Factory workers vote on whether to unionize Tennessee Volkswagen plant

Votes are almost in from factory workers at a Volkswagen plant in Tennessee deciding whether to join the United Auto Workers (UAW), an election that could signal more momentum in organized labor following a year of high-profile strikes and major contractual wins for workers.

The vote at the Chattanooga plant is a direct challenge to states with “right to work” laws, which generally make it more difficult to unionize. Many such states are located in the South.

More than 4,000 Volkswagen workers are set to vote in the election before it concludes Friday evening, according to the union.

The UAW, which has narrowly lost two elections at the Tennessee plant over the past decade, isn’t shying away from the regional dimension of the labor fight, encouraging “Southern workers to stand up.”

“Mercedes workers in Alabama just filed for their election. And non-union autoworkers across the South are getting ready to stand up and join them,” the UAW says on its website.

Republican Southern governors came out against the union vote in a letter this week, writing that the union push threatens “jobs” and “values.”

“We have a responsibility to our constituents to speak up when we see special interests looking to come into our state and threaten our jobs and the values we live by,” the governors of Alabama, Georgia, Mississippi, South Carolina, Texas, and Tennessee wrote in a Tuesday letter.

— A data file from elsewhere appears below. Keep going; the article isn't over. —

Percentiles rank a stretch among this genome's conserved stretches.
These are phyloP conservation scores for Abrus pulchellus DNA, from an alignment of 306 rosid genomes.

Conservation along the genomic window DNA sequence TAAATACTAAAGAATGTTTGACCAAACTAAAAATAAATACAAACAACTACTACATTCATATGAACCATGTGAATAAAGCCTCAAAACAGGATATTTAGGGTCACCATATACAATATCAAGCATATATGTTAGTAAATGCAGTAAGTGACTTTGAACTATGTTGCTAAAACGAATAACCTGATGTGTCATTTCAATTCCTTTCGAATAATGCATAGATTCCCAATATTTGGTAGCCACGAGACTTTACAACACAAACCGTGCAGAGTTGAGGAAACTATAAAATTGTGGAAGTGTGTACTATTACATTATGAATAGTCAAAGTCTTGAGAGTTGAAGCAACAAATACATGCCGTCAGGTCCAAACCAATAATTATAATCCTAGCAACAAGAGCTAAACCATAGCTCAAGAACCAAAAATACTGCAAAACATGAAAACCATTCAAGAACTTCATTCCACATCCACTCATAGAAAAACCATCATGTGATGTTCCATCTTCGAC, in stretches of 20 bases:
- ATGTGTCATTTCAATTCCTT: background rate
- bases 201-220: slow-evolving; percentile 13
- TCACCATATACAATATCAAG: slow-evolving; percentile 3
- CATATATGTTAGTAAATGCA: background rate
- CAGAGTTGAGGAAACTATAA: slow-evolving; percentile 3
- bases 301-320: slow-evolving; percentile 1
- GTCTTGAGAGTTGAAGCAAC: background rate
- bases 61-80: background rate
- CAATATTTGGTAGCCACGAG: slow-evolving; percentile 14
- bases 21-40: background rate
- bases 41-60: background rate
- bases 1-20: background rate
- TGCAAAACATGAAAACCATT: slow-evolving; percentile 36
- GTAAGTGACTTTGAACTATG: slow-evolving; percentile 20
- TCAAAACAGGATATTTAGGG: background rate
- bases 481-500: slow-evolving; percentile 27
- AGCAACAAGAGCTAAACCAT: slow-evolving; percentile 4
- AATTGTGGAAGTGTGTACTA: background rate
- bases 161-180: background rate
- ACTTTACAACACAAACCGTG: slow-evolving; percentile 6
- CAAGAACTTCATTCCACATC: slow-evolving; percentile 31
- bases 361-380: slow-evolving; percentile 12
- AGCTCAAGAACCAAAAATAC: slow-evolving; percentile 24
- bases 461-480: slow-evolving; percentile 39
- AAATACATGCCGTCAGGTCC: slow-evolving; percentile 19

A UAW strike last fall at the former “big three” Detroit automakers of Ford, General Motors and Stellantis saw workers secure major contractual wins including the restitution of cost of living adjustments that peg salaries to inflation, bonuses for retirees, and the elimination of wage tiers.

President Biden became the first sitting president in U.S. history to join the picket line on behalf of UAW workers during their strike.

“These historic contracts reward the autoworkers who have sacrificed so much with record raises, more paid leave, greater retirement security, and more rights and respect at work,” the White House said in a statement in November.

Labor experts have noted the historical resistance to different forms of organized labor in the South and say the Volkswagen vote is especially significant as a result.

“This is a problem they’ve had for probably close to 400 years,” Cornell University labor expert Arthur Wheaton told The Hill.

The popularity of organized labor in the U.S. is near 50-year highs, with 67 percent approving of unions in 2023, according to data by polling agency Gallup.

After a bout of high inflation following the pandemic and a cost-of-living crunch felt notably in food prices and housing costs, the UAW and other labor organizers have been seizing on this popularity to increase their influence.

“Over 10,000 non-union autoworkers have signed union cards in recent months, with public campaigns launched at VW, Mercedes in Vance, Ala., Hyundai in Montgomery, Ala., and Toyota in Troy, Mo. Workers at more than two dozen other facilities are also actively organizing,” the union said in a news release.

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